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Ed Shryane and Sixty London

Five tips on getting a graduate QS job, by a graduate quantity surveyor

Edward Shryane is a graduate quantity surveyor at Gardiner & Theobald LLP. He recalls the process through which he got his job and shares what he learned from the experience.
At his interview Edward was asked for his opinions on the current economic conditions and how they were affecting the industry.

Quantity surveying job hunting tip 1: apply to the right graduate schemes – don’t limit yourself but don’t spam

Quantity surveying graduate jobs are competitive so it is worth remaining open-minded about whom you could work for – consider both consultancies and contractors – while making an effort to search out the best jobs for you. ‘I would suggest that applicants do not limit themselves to just one or two employers when applying,’ says Edward.

But remember not to spread yourself too thinly. You should aim to give yourself the best chance in this competitive environment without over-stretching: well-considered, well-researched applications are key. Make sure that you are answering the employer’s specific questions or writing a tailored CV and covering letter – don’t copy and paste. ‘I worked hard to prove that I was the right candidate for the scheme,’ Edward recalls. You can improve your chances by choosing the right environment for you, playing to your strengths and highlighting your suitability for the particular scheme and company.

Quantity surveying job hunting tip 2: get enough work experience to compare and contrast

There are a number of formal quantity surveying internships and placements available (mostly for penultimate-year) students, but any construction work experience you’re able to find will be valuable, not just in quantity surveying. ‘You never know what will come of it,’ says Edward. ‘It stands you in good stead during the application process as you will have already made some connections, in addition to providing a wider range of conversation matter for your interviews.’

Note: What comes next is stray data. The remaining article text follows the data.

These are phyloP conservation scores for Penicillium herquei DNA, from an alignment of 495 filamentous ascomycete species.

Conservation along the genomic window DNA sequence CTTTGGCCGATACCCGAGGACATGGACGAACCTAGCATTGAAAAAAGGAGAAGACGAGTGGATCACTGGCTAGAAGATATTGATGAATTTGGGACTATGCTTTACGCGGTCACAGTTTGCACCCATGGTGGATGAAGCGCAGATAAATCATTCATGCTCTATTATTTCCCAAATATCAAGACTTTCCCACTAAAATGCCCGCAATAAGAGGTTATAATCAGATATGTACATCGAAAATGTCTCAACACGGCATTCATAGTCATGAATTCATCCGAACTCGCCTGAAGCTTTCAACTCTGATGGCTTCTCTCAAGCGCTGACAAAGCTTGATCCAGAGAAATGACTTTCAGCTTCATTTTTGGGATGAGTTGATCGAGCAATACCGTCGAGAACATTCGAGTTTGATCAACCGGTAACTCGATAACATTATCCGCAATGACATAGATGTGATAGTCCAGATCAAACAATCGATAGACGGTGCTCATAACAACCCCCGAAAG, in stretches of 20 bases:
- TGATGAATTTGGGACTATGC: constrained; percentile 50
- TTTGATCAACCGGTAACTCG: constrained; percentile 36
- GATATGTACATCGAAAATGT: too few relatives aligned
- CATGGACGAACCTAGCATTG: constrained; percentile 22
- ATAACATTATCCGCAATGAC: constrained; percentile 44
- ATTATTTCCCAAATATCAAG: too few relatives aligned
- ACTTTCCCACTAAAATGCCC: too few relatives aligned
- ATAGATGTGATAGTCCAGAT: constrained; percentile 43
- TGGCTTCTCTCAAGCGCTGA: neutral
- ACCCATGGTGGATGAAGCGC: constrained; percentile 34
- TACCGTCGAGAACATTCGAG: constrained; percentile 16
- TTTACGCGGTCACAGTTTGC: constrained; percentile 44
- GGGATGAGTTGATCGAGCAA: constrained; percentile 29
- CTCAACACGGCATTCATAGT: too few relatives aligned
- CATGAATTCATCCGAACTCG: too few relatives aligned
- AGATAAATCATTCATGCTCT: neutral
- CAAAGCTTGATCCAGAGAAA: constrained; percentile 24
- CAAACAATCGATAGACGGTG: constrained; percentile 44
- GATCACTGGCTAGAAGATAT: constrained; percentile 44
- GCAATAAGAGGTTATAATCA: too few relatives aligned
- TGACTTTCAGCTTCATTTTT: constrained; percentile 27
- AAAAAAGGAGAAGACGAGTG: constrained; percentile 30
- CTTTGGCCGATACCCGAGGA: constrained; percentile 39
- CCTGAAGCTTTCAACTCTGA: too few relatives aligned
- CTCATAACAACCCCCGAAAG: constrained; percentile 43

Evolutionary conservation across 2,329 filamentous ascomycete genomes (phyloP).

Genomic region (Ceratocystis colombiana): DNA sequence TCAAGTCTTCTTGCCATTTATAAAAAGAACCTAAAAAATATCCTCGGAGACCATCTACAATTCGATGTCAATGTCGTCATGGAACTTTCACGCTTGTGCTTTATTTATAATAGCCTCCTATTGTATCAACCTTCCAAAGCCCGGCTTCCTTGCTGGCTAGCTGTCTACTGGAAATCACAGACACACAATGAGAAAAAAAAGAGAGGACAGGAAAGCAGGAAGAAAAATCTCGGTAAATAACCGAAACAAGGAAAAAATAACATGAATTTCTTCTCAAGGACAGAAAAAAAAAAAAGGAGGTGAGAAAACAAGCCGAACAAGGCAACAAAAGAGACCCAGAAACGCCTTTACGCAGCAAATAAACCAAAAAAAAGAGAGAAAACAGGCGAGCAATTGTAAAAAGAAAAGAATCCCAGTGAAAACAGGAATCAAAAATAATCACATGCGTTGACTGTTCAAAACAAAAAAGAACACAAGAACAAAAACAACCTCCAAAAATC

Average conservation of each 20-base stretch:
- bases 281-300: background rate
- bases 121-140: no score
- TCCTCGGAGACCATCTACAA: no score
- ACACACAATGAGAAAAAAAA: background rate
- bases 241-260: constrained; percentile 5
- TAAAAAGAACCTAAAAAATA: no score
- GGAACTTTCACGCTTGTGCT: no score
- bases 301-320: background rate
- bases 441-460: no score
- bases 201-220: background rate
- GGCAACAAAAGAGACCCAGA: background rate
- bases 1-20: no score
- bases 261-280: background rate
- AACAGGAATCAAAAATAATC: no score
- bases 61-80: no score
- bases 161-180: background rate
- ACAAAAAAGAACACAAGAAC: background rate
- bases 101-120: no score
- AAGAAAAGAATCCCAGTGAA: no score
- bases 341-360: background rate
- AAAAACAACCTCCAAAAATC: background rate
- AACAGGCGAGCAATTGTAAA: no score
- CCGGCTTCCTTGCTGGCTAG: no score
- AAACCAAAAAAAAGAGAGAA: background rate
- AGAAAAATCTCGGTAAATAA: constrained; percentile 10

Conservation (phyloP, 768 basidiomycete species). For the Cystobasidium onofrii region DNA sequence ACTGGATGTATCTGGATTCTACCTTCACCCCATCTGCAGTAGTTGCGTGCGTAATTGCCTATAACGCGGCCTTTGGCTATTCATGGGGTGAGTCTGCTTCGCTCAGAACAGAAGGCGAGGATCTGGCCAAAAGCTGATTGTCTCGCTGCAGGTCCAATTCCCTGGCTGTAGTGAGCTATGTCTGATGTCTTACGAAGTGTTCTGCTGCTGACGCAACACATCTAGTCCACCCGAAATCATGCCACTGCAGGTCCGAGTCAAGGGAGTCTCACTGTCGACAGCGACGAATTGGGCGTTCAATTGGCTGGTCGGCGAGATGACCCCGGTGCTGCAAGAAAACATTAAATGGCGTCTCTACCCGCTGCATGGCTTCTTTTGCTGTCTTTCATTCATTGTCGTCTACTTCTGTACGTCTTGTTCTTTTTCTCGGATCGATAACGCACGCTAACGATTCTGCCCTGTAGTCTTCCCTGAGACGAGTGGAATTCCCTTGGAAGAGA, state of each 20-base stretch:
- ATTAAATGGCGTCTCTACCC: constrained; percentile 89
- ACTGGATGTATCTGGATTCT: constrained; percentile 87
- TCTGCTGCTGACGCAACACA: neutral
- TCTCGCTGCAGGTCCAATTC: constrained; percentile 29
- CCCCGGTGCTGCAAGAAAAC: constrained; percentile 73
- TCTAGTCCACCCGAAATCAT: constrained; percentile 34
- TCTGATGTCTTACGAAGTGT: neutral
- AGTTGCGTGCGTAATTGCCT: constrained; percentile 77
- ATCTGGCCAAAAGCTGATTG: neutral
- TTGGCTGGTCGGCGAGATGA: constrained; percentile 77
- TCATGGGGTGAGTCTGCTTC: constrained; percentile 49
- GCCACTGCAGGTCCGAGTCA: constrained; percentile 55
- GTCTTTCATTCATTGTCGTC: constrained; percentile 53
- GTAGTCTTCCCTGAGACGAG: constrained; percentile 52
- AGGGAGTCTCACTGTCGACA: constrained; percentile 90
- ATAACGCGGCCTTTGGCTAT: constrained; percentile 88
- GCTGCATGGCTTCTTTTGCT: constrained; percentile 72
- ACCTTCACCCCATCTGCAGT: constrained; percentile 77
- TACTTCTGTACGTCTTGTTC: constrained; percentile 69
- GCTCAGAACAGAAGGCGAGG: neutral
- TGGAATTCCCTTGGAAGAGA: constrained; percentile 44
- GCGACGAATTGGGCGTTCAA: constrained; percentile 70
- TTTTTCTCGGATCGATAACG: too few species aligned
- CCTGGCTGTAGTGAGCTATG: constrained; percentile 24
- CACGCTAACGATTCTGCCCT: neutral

Really selling your previous experience – highlighting what you’ve learned about yourself and the skills you’ve developed – will help to give you the edge in applications and interviews. ‘Being able to compare and contrast different situations you have been in looks really good!’ Edward adds.

If you’re struggling to secure yourself an internship, you can try applying for work-shadowing at smaller companies. You can also demonstrate your interest and knowledge of surveying by entering essay competitions run by the Royal Institution of Chartered Surveyors (RICS) and other professional bodies.

Quantity surveying job hunting tip 3: prepare for graduate interview questions on yourself and the economy

It’s possible you’ll get an unexpected interview question or two but for the most part it’s possible to anticipate the sorts of things interviewers will ask you about. You are likely to get questions on why you want to work for the company and why you want to be a quantity surveyor. They also might try to test your knowledge of the industry; Edward, for instance, remembers that he was asked for his opinions on the current economic conditions and how they were affecting the industry. Mixed in with this you should expect some questions designed to find out more about you as a person: ‘I was asked “Where do you see yourself in five years?” and “What do you enjoy doing in your free time?”’ Edward recalls. You should also be prepared to discuss anything you’ve mentioned in your CV.

Quantity surveying job hunting tip 4: show your quantity surveying interviewers who you are

‘They weren’t trying to catch me out,’ Edward says of his interviewers. ‘They were just trying to assess my personality and what I could bring to the firm.’ Nerves are normal, but interviewers usually try to put you at ease. Try to act naturally and reveal your personality – and remember that interviews are opportunities to find more out about the company and work out whether you’d like to work there.

Quantity surveying job hunting tip 5: remember your transferable skills

Employers want well-rounded individuals who can perform well in all aspects of their job. The skills required won’t all be directly related to the most obvious features of the job description. Edward, for instance, works with many different clients so communication and people skills are essential. He has also found basic computer skills to be important: ‘I use Microsoft Excel virtually every day in the office so being good with the program means that I can use my time as efficiently as possible.’

Employers’ interview questions will be designed in part to draw out the skills required for the job, but you can make a conscious effort to emphasise what you have to offer. Identify softer skills that would be useful in the role and industry, and make a point of talking about them where possible. For example, you can mention them when answering questions such as ‘Tell me about yourself’ or bring in additional skills when giving examples to competency-based questions.